Arbitrary detention of women and children for immigration-related purposes

26-02-2016

An unprecedented mass movement of asylum-seekers and migrants of all ages started in 2014, and has continued throughout 2015 and into 2016. Fleeing armed conflicts, mass killings, persecution and pervasive sexual and gender-based violence (SGBV), these persons seek protection under the 1951 Refugee Convention, its subsequent Protocol and other international instruments. In times of such instability, women and girls are particularly at risk of gender-based violence, including sexual violence. Between January and November 2015, Europe witnessed more than 950 000 asylum-seeker and migrant arrivals via the Mediterranean Sea. With record numbers of asylum-seekers worldwide, the head of the UN Refugee Agency (UNHCR), Filippo Grandi, has urged greater efforts to find solutions. The UNHCR has pointed out that in recent years, detention facilities are increasingly being used to host migrants and asylum-seekers, including by countries with good human rights records. If used, detention must be lawful and clearly shown to be necessary, reasonable and proportional. Detention conditions must uphold human dignity and international standards. The journeys that migrants and asylum-seekers take can be dangerous, and they often face high levels of violence, extortion and exploitation, including multiple forms of SGBV – such as human trafficking, psychological manipulation, physical violence or rape. Women and girls are particularly at risk of SGBV during the journey. Situations of vulnerability such as the impact of the journey and experiences of migrants prior to their confinement, which are often physically and psychologically trying, and during which they could have been exposed to diverse forms of abuse and violence need to be addressed. In addition, the effect of confinement in detention centres, particularly if prolonged, needs to be addressed. All these factors require a coordinated and effective protection response.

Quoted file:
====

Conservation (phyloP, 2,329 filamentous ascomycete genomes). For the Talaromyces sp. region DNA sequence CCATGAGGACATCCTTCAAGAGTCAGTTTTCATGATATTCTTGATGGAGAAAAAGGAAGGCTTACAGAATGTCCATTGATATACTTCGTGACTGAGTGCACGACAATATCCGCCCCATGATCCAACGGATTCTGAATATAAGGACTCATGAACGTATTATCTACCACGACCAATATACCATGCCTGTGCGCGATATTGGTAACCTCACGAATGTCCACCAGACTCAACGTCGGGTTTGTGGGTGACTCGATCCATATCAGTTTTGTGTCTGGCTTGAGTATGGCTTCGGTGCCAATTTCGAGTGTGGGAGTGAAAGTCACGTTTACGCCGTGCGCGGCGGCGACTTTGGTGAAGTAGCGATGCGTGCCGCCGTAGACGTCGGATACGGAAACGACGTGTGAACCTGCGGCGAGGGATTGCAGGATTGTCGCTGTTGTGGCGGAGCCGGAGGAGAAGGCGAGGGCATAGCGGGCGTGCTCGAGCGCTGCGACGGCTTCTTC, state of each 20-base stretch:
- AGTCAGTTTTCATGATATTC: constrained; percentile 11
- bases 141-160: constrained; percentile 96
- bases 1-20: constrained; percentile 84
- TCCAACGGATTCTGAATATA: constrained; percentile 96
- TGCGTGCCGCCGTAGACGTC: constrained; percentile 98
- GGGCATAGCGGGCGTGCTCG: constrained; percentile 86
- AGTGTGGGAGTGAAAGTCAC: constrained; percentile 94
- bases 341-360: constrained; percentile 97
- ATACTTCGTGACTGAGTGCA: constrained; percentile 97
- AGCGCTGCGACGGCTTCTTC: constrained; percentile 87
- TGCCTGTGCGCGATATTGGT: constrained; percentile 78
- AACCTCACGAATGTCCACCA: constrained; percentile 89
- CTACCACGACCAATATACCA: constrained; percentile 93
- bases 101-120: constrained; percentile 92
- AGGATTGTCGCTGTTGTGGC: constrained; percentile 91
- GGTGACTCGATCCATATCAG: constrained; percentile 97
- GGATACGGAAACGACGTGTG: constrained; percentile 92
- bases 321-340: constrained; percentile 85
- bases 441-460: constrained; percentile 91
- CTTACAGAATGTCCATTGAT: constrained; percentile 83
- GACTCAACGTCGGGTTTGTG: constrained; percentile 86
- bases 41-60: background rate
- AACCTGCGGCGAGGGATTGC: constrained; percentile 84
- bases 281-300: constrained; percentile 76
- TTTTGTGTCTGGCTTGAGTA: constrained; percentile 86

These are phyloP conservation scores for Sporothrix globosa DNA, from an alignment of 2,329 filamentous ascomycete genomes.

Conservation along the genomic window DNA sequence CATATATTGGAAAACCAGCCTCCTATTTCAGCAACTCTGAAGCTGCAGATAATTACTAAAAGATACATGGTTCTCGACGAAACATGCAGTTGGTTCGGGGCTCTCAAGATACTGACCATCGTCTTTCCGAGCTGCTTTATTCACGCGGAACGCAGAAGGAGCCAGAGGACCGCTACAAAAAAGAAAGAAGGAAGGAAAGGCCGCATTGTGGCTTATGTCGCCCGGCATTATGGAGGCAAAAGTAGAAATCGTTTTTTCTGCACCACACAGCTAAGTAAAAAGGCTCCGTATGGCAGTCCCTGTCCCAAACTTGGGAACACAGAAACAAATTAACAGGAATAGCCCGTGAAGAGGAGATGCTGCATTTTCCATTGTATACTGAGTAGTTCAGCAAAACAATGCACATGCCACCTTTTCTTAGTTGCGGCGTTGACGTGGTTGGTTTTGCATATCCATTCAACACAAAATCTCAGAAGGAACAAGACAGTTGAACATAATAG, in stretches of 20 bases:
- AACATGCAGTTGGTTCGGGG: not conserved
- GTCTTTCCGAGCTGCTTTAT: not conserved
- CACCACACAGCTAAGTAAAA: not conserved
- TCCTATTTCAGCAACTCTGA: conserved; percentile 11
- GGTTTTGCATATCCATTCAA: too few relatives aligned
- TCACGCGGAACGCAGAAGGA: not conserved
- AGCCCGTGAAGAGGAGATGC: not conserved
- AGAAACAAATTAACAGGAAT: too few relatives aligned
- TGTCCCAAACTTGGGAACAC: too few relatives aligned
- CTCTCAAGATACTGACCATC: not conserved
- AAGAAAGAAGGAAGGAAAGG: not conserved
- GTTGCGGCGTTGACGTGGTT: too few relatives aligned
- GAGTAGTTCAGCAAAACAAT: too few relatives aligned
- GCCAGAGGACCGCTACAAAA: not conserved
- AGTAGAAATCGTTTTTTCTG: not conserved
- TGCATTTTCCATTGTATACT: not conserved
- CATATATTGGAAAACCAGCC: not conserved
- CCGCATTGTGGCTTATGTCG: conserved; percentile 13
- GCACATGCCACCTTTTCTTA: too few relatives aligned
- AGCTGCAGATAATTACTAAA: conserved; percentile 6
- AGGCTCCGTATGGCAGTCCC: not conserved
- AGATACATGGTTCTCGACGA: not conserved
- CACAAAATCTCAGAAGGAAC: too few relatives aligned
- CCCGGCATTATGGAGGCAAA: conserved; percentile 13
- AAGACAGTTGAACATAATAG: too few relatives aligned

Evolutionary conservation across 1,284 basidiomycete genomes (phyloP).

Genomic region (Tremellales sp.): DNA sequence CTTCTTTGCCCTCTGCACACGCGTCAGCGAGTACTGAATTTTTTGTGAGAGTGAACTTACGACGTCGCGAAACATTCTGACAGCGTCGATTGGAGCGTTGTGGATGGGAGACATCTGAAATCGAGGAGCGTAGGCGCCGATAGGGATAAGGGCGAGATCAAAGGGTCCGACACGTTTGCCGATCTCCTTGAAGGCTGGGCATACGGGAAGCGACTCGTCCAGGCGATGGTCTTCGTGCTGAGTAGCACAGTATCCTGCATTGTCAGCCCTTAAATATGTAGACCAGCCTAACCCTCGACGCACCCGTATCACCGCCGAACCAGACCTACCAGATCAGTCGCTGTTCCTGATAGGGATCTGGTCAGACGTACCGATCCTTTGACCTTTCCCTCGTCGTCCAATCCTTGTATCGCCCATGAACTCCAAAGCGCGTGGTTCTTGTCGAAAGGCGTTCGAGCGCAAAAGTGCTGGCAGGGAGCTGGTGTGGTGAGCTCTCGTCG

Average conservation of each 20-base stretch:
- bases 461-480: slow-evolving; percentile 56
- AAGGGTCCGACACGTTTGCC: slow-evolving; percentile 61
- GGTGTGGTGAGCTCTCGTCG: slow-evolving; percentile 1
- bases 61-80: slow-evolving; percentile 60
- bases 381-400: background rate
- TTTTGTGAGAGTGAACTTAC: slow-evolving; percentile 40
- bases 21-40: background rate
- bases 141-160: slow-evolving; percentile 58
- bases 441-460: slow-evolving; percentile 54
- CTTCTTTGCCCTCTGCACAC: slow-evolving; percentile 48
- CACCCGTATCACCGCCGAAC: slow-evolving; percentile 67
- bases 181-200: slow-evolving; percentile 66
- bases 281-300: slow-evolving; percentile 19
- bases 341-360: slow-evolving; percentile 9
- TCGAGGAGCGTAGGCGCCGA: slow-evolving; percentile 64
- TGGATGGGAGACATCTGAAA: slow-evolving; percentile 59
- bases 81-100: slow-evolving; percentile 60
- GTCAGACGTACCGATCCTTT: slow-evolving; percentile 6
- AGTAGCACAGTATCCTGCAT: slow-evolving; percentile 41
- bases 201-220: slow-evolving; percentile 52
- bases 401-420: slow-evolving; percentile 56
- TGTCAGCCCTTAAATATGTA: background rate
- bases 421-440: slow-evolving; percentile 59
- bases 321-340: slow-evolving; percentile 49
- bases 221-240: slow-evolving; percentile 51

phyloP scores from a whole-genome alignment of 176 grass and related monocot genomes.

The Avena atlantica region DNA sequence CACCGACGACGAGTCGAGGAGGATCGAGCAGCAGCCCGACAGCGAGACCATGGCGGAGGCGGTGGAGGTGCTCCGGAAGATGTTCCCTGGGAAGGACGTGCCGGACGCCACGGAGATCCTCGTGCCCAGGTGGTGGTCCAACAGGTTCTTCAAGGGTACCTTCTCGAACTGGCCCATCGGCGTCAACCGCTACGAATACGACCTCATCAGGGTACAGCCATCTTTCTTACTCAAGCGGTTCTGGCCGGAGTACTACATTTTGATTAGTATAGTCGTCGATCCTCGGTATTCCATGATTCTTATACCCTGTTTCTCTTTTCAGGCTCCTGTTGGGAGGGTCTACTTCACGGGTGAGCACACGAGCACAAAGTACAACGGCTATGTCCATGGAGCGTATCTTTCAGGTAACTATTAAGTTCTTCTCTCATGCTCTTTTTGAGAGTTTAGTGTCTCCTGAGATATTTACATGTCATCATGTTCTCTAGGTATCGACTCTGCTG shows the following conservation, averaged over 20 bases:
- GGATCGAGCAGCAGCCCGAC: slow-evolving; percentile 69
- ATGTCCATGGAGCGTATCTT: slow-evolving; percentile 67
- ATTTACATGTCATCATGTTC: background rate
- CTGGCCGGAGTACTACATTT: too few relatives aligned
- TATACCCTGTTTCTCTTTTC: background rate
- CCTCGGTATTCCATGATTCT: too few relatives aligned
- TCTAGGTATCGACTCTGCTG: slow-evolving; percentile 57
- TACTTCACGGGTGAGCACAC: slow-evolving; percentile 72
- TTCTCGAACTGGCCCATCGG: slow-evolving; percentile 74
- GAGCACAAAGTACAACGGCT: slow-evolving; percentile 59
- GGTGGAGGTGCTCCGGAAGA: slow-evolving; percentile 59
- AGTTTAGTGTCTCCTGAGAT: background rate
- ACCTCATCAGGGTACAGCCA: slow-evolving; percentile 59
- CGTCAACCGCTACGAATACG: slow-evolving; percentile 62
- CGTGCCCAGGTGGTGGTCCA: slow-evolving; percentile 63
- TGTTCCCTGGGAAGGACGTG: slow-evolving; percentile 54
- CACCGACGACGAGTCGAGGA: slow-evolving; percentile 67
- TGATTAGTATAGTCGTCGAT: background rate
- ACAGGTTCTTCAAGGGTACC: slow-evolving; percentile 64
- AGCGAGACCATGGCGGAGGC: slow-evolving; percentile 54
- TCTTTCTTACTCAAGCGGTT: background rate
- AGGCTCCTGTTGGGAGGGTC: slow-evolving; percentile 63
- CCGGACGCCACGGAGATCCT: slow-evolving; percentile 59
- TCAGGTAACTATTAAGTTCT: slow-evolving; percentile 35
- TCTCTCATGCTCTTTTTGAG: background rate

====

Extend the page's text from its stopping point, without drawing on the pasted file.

An unprecedented mass movement of asylum-seekers and migrants of all ages started in 2014, and has continued throughout 2015 and into 2016. Fleeing armed conflicts, mass killings, persecution and pervasive sexual and gender-based violence (SGBV), these persons seek protection under the 1951 Refugee Convention, its subsequent Protocol and other international instruments. In times of such instability, women and girls are particularly at risk of gender-based violence, including sexual violence. Between January and November 2015, Europe witnessed more than 950 000 asylum-seeker and migrant arrivals via the Mediterranean Sea. With record numbers of asylum-seekers worldwide, the head of the UN Refugee Agency (UNHCR), Filippo Grandi, has urged greater efforts to find solutions. The UNHCR has pointed out that in recent years, detention facilities are increasingly being used to host migrants and asylum-seekers, including by countries with good human rights records. If used, detention must be lawful and clearly shown to be necessary, reasonable and proportional. Detention conditions must uphold human dignity and international standards. The journeys that migrants and asylum-seekers take can be dangerous, and they often face high levels of violence, extortion and exploitation, including multiple forms of SGBV – such as human trafficking, psychological manipulation, physical violence or rape. Women and girls are particularly at risk of SGBV during the journey. Situations of vulnerability such as the impact of the journey and experiences of migrants prior to their confinement, which are often physically and psychologically trying, and during which they could have been exposed to diverse forms of abuse and violence need to be addressed. In addition, the effect of confinement in detention centres, particularly if prolonged, needs to be addressed. All these factors require a coordinated and effective protection response.